7. Culyer AJ, Lomas J. Deliberative processes and evidence-informed decision making in healthcare: do they work and how might we know? Evid Policy. 2006;2(3):357-371.  doi:10.1332/174426406778023658
  8. Culyer AJ. Deliberative Processes in Decisions about Health Care Technologies: Combining Different Types of Evidence, Values, Algorithms and People, London: Office of Health Economics; 2009.
  9. Dobrow MJ, Chafe R, Burchett HED, et al. Designing deliberative methods for combining heterogeneous evidence: a systematic review and qualitative scan. Research conducted: 2009. Ottawa: Canadian Foundation for Healthcare Improvement; 2012.
  10. Baltussen R, Jansen M, Bijlmakers L. Stakeholder participation on the path to universal health coverage: the use of evidence-informed deliberative processes. Trop Med Int Health. 2018;23(10):1071-1074. doi:10.1111/tmi.13138
  11. Chalkidou K, Li R, Culyer T, et al. Health technology assessment: global advocacy and local realities; Comment on “Priority setting for universal health coverage: we need evidence-informed deliberative processes, not just more evidence on cost-effectiveness.” Int J Health Policy Manag. 2017;6(4):233-236. doi:10.15171/ijhpm.2016.118
  12. Oortwijn W, Jansen M, Baltussen R. Evidence-informed deliberative processes. A practical guide for HTA agencies to enhance legitimate decision-making. Version 1.0. Nijmegen: Radboud University Medical Centre, Radboud Institute for Health Sciences; 2019.   
  13. INAHTA. A checklist for health technology assessment reports. INAHTA Secretariat, Version 3.2. August 2007.  
  14. Hailey D, Werkö S, Bakri R, et al. Involvement of consumers in health technology assessment activities by INAHTA agencies. Int J Technol Assess Health Care. 2013; 29(1):79-83. doi:10.1017/S026646231200075X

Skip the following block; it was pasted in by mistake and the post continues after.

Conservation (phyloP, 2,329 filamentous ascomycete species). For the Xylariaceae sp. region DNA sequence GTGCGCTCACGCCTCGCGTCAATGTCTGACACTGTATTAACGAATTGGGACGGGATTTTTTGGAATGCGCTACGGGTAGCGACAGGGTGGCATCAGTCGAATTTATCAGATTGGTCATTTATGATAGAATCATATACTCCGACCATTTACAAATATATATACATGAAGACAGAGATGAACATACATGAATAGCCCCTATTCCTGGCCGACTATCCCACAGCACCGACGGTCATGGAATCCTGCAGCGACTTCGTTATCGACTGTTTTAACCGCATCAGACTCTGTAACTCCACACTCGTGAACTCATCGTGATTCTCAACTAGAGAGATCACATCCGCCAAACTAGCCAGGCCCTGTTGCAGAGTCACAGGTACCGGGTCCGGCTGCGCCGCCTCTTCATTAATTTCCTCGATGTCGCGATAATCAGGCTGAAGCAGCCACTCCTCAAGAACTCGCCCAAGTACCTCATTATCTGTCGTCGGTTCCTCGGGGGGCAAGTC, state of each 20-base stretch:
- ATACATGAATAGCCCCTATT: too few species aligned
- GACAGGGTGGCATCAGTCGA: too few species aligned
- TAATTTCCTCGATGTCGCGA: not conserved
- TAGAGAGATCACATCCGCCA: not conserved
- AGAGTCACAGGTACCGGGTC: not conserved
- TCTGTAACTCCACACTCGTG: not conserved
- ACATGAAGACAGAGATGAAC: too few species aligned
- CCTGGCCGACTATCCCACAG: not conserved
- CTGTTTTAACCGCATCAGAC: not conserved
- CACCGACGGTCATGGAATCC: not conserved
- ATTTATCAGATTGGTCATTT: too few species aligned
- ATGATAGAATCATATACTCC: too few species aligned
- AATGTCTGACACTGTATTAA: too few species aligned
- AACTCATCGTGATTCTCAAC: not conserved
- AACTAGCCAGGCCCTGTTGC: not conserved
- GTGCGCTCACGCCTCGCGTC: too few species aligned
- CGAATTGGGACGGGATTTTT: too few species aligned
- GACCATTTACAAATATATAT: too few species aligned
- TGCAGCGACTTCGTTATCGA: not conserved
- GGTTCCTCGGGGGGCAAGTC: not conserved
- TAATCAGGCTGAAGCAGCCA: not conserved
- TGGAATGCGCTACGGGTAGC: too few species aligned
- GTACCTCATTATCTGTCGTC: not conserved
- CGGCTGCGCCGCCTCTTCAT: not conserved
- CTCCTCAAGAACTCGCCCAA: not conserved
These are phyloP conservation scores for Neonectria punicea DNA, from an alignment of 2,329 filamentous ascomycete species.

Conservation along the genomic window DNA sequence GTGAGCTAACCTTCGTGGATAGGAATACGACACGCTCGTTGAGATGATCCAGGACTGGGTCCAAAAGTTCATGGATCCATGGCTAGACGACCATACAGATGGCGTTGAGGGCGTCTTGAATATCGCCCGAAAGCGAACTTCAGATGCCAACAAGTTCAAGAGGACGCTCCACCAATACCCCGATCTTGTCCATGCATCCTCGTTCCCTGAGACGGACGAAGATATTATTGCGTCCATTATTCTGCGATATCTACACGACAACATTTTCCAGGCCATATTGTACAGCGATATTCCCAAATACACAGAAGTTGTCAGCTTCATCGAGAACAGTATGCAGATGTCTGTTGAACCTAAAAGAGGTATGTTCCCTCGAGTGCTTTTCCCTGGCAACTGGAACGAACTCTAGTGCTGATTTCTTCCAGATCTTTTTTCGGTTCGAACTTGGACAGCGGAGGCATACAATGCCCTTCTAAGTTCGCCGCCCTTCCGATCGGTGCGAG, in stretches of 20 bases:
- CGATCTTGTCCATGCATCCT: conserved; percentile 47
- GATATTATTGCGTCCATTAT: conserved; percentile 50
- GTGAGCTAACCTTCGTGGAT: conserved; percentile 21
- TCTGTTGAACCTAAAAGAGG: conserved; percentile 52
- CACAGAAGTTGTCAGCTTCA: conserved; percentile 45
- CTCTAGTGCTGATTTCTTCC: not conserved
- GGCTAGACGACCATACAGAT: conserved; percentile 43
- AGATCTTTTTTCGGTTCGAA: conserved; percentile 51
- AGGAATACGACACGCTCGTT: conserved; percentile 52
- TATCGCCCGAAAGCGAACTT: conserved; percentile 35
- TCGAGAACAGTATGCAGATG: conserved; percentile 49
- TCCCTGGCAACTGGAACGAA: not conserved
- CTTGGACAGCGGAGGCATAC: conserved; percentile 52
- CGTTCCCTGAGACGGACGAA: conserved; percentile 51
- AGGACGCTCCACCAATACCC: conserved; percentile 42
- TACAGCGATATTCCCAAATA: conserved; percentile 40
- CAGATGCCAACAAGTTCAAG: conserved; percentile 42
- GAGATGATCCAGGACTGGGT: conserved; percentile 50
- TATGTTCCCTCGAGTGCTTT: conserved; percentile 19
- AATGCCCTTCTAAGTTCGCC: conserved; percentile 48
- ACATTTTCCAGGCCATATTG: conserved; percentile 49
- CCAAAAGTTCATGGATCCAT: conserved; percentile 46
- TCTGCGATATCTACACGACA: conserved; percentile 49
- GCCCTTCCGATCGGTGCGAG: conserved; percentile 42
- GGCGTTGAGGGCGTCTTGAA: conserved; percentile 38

15. Merlin T, Tamblyn D, Ellery B. What’s in a name? Developing definitions for common health technology assessment product types of the International Network of Agencies for Health Technology Assessment (INAHTA). Int J Technol Assess Health Care. 2014;30(4):430-437. doi:10.1017/S0266462314000543
  16. EUnetHTA. EUnetHTA WP7 research and analysis activity 1. An analysis of HTA and reimbursement procedures in EUnetHTA partner countries: Annex 2 Case studies, p. 4-8.  
  17. About EuroScan. EuroScan Website.  
  18. EUnetHTA Joint Action 2, Work Package 8. HTA Core Model ® version 3.0.  Published 2016.
  19. Higgins JPT, Green S, eds. Cochrane Handbook for Systematic Reviews of Interventions Version 5.1.0 [updated March 2011]. The Cochrane Collaboration; 2011.
  20. Jansen MPM, Baltussen R, Bærøe K. Stakeholder Participation for Legitimate Priority Setting: A Checklist. Int J Health Policy Manag. 2018;7(11):973-976. doi: 10.15171/ijhpm.2018.57
  21. Baltussen R, Thokala P, Marsh K, et al. Multi criteria decision analysis to support HTA agencies – benefits, limitations and the way forward. Value in Health. 2019; In Press.
  22. Chalkidou K, Glassman A, Marten R, et al. Priority-setting for achieving universal health coverage. Bull World Health Organ. 2016;94:462-467. doi:10.2471/BLT.15.155721
  23. Glassman A, Giedion U, Sakuma Y, et al. Defining a health benefits package: what are the necessary processes? Health Syst Reform. 2016;2(1):39-50. doi:10.1080/23288604.201 6.1124171
  24. Pichon-Riviere A, Soto N, Augustovski F, et al. Health technology assessment for decision making in Latin America: good practice principles. Int J Technol Assess Health Care. 2018;34(3):241-247. doi:10.1017/S0266462318000326
  25. Pichon-Riviere A, Soto N, Augustovski F, et al. Stakeholder involvement in the health technology assessment process in Latin America. Int J Technol Assess Health Care. 2018;34(3):248-253. doi:10.1017/S0266462318000302
  26. Mundy L, Trowman R, Kearney B. Universal Healthcare in Asia: HTA and Real-World Data Overcoming Barriers. DIA Newsletter. January 2018.  
  27. Neumann P, Drummond M, Jönsson B, et al. Are Key Principles for improved health technology assessment supported and used by health technology assessment organizations? Int J Technol Assess Health Care. 2010;26(1):71-78. doi:10.1017/S0266462309990833